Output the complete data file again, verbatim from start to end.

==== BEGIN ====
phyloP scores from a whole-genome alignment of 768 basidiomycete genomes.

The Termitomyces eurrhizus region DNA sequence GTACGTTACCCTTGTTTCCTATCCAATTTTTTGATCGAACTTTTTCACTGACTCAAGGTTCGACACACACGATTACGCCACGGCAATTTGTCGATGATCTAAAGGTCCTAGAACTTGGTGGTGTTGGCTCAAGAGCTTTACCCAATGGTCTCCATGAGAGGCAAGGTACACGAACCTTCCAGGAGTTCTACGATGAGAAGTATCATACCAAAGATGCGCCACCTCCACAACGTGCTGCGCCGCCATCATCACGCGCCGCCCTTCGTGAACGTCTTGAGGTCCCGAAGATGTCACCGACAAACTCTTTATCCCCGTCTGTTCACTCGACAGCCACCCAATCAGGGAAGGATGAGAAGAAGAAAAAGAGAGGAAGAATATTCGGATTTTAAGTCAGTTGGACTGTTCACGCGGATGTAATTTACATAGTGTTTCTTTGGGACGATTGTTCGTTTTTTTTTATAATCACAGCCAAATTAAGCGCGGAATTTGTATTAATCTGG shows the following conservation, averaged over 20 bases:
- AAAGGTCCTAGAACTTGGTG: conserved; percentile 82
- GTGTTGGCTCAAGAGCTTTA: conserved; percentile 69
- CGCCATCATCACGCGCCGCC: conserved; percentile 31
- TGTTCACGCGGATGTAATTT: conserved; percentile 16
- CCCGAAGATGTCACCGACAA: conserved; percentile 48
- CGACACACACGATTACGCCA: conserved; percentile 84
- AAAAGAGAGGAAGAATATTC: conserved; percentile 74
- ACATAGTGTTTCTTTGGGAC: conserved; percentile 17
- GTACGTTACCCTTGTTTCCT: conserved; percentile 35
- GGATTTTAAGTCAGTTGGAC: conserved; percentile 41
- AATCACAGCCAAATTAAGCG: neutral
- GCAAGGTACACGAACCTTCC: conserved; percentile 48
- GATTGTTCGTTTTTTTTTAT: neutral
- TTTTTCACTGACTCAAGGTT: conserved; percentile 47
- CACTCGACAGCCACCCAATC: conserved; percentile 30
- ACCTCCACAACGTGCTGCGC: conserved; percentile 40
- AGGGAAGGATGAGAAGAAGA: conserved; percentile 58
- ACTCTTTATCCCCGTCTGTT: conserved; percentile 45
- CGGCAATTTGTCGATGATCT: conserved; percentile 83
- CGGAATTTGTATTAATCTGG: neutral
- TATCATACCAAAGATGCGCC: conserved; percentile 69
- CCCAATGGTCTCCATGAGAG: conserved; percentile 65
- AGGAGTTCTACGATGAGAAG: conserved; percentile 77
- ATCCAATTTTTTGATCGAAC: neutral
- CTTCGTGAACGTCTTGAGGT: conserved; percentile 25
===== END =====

phyloP scores from a whole-genome alignment of 768 basidiomycete genomes.

The Termitomyces eurrhizus region DNA sequence GTACGTTACCCTTGTTTCCTATCCAATTTTTTGATCGAACTTTTTCACTGACTCAAGGTTCGACACACACGATTACGCCACGGCAATTTGTCGATGATCTAAAGGTCCTAGAACTTGGTGGTGTTGGCTCAAGAGCTTTACCCAATGGTCTCCATGAGAGGCAAGGTACACGAACCTTCCAGGAGTTCTACGATGAGAAGTATCATACCAAAGATGCGCCACCTCCACAACGTGCTGCGCCGCCATCATCACGCGCCGCCCTTCGTGAACGTCTTGAGGTCCCGAAGATGTCACCGACAAACTCTTTATCCCCGTCTGTTCACTCGACAGCCACCCAATCAGGGAAGGATGAGAAGAAGAAAAAGAGAGGAAGAATATTCGGATTTTAAGTCAGTTGGACTGTTCACGCGGATGTAATTTACATAGTGTTTCTTTGGGACGATTGTTCGTTTTTTTTTATAATCACAGCCAAATTAAGCGCGGAATTTGTATTAATCTGG shows the following conservation, averaged over 20 bases:
- AAAGGTCCTAGAACTTGGTG: conserved; percentile 82
- GTGTTGGCTCAAGAGCTTTA: conserved; percentile 69
- CGCCATCATCACGCGCCGCC: conserved; percentile 31
- TGTTCACGCGGATGTAATTT: conserved; percentile 16
- CCCGAAGATGTCACCGACAA: conserved; percentile 48
- CGACACACACGATTACGCCA: conserved; percentile 84
- AAAAGAGAGGAAGAATATTC: conserved; percentile 74
- ACATAGTGTTTCTTTGGGAC: conserved; percentile 17
- GTACGTTACCCTTGTTTCCT: conserved; percentile 35
- GGATTTTAAGTCAGTTGGAC: conserved; percentile 41
- AATCACAGCCAAATTAAGCG: neutral
- GCAAGGTACACGAACCTTCC: conserved; percentile 48
- GATTGTTCGTTTTTTTTTAT: neutral
- TTTTTCACTGACTCAAGGTT: conserved; percentile 47
- CACTCGACAGCCACCCAATC: conserved; percentile 30
- ACCTCCACAACGTGCTGCGC: conserved; percentile 40
- AGGGAAGGATGAGAAGAAGA: conserved; percentile 58
- ACTCTTTATCCCCGTCTGTT: conserved; percentile 45
- CGGCAATTTGTCGATGATCT: conserved; percentile 83
- CGGAATTTGTATTAATCTGG: neutral
- TATCATACCAAAGATGCGCC: conserved; percentile 69
- CCCAATGGTCTCCATGAGAG: conserved; percentile 65
- AGGAGTTCTACGATGAGAAG: conserved; percentile 77
- ATCCAATTTTTTGATCGAAC: neutral
- CTTCGTGAACGTCTTGAGGT: conserved; percentile 25